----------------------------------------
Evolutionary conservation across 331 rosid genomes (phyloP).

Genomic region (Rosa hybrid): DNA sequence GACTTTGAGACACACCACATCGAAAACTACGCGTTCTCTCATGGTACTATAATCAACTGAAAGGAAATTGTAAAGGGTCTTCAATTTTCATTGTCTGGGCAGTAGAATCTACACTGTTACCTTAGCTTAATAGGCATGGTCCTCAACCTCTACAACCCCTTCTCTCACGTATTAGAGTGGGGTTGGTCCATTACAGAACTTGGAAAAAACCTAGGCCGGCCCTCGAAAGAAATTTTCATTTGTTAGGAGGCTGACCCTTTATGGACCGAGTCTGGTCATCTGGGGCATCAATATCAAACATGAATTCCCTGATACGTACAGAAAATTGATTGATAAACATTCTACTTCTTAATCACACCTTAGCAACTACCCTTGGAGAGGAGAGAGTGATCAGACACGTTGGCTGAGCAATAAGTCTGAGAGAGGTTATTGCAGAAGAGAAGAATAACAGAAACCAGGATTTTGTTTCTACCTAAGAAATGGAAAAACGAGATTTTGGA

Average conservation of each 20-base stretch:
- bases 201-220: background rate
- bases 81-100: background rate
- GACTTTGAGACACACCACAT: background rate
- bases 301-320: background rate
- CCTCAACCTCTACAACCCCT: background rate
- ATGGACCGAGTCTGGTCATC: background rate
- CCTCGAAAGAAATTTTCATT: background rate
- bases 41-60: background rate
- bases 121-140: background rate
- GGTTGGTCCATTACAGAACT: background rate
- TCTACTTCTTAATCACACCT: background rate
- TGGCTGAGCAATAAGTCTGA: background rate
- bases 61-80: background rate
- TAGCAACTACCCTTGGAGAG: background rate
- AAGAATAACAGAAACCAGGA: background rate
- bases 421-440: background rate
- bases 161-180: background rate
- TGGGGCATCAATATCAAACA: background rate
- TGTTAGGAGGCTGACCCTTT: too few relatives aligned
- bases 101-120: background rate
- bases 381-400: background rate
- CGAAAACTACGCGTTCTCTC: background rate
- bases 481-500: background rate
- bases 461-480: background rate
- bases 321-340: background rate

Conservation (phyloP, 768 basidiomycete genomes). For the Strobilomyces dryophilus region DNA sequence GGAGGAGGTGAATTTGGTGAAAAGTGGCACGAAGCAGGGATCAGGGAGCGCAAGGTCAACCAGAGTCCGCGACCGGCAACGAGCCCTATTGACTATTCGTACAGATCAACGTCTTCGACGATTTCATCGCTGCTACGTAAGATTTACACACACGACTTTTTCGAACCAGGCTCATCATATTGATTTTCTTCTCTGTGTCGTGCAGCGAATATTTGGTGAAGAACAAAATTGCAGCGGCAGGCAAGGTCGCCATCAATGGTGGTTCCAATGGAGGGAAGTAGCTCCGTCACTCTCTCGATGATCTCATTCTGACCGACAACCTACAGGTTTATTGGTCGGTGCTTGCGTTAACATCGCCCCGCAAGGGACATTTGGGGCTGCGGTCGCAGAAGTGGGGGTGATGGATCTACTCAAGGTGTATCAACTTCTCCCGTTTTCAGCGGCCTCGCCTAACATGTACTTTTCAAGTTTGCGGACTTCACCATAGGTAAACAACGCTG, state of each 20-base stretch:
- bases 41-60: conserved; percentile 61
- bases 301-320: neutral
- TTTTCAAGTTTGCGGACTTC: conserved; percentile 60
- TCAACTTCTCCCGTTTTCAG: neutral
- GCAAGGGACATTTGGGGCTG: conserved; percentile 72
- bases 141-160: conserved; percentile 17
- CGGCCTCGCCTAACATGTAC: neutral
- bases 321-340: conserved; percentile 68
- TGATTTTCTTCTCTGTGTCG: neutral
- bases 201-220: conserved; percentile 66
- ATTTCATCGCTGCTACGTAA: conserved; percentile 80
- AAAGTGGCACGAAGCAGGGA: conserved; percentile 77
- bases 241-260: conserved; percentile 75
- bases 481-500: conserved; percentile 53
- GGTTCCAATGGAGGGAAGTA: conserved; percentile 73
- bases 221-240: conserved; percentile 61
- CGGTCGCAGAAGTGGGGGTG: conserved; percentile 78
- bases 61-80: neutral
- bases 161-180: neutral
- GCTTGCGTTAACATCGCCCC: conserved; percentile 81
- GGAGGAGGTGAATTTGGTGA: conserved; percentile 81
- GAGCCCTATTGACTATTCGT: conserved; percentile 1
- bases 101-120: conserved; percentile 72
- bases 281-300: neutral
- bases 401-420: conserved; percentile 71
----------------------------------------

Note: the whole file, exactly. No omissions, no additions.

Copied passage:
Evolutionary conservation across 331 rosid genomes (phyloP).

Genomic region (Rosa hybrid): DNA sequence GACTTTGAGACACACCACATCGAAAACTACGCGTTCTCTCATGGTACTATAATCAACTGAAAGGAAATTGTAAAGGGTCTTCAATTTTCATTGTCTGGGCAGTAGAATCTACACTGTTACCTTAGCTTAATAGGCATGGTCCTCAACCTCTACAACCCCTTCTCTCACGTATTAGAGTGGGGTTGGTCCATTACAGAACTTGGAAAAAACCTAGGCCGGCCCTCGAAAGAAATTTTCATTTGTTAGGAGGCTGACCCTTTATGGACCGAGTCTGGTCATCTGGGGCATCAATATCAAACATGAATTCCCTGATACGTACAGAAAATTGATTGATAAACATTCTACTTCTTAATCACACCTTAGCAACTACCCTTGGAGAGGAGAGAGTGATCAGACACGTTGGCTGAGCAATAAGTCTGAGAGAGGTTATTGCAGAAGAGAAGAATAACAGAAACCAGGATTTTGTTTCTACCTAAGAAATGGAAAAACGAGATTTTGGA

Average conservation of each 20-base stretch:
- bases 201-220: background rate
- bases 81-100: background rate
- GACTTTGAGACACACCACAT: background rate
- bases 301-320: background rate
- CCTCAACCTCTACAACCCCT: background rate
- ATGGACCGAGTCTGGTCATC: background rate
- CCTCGAAAGAAATTTTCATT: background rate
- bases 41-60: background rate
- bases 121-140: background rate
- GGTTGGTCCATTACAGAACT: background rate
- TCTACTTCTTAATCACACCT: background rate
- TGGCTGAGCAATAAGTCTGA: background rate
- bases 61-80: background rate
- TAGCAACTACCCTTGGAGAG: background rate
- AAGAATAACAGAAACCAGGA: background rate
- bases 421-440: background rate
- bases 161-180: background rate
- TGGGGCATCAATATCAAACA: background rate
- TGTTAGGAGGCTGACCCTTT: too few relatives aligned
- bases 101-120: background rate
- bases 381-400: background rate
- CGAAAACTACGCGTTCTCTC: background rate
- bases 481-500: background rate
- bases 461-480: background rate
- bases 321-340: background rate

Conservation (phyloP, 768 basidiomycete genomes). For the Strobilomyces dryophilus region DNA sequence GGAGGAGGTGAATTTGGTGAAAAGTGGCACGAAGCAGGGATCAGGGAGCGCAAGGTCAACCAGAGTCCGCGACCGGCAACGAGCCCTATTGACTATTCGTACAGATCAACGTCTTCGACGATTTCATCGCTGCTACGTAAGATTTACACACACGACTTTTTCGAACCAGGCTCATCATATTGATTTTCTTCTCTGTGTCGTGCAGCGAATATTTGGTGAAGAACAAAATTGCAGCGGCAGGCAAGGTCGCCATCAATGGTGGTTCCAATGGAGGGAAGTAGCTCCGTCACTCTCTCGATGATCTCATTCTGACCGACAACCTACAGGTTTATTGGTCGGTGCTTGCGTTAACATCGCCCCGCAAGGGACATTTGGGGCTGCGGTCGCAGAAGTGGGGGTGATGGATCTACTCAAGGTGTATCAACTTCTCCCGTTTTCAGCGGCCTCGCCTAACATGTACTTTTCAAGTTTGCGGACTTCACCATAGGTAAACAACGCTG, state of each 20-base stretch:
- bases 41-60: conserved; percentile 61
- bases 301-320: neutral
- TTTTCAAGTTTGCGGACTTC: conserved; percentile 60
- TCAACTTCTCCCGTTTTCAG: neutral
- GCAAGGGACATTTGGGGCTG: conserved; percentile 72
- bases 141-160: conserved; percentile 17
- CGGCCTCGCCTAACATGTAC: neutral
- bases 321-340: conserved; percentile 68
- TGATTTTCTTCTCTGTGTCG: neutral
- bases 201-220: conserved; percentile 66
- ATTTCATCGCTGCTACGTAA: conserved; percentile 80
- AAAGTGGCACGAAGCAGGGA: conserved; percentile 77
- bases 241-260: conserved; percentile 75
- bases 481-500: conserved; percentile 53
- GGTTCCAATGGAGGGAAGTA: conserved; percentile 73
- bases 221-240: conserved; percentile 61
- CGGTCGCAGAAGTGGGGGTG: conserved; percentile 78
- bases 61-80: neutral
- bases 161-180: neutral
- GCTTGCGTTAACATCGCCCC: conserved; percentile 81
- GGAGGAGGTGAATTTGGTGA: conserved; percentile 81
- GAGCCCTATTGACTATTCGT: conserved; percentile 1
- bases 101-120: conserved; percentile 72
- bases 281-300: neutral
- bases 401-420: conserved; percentile 71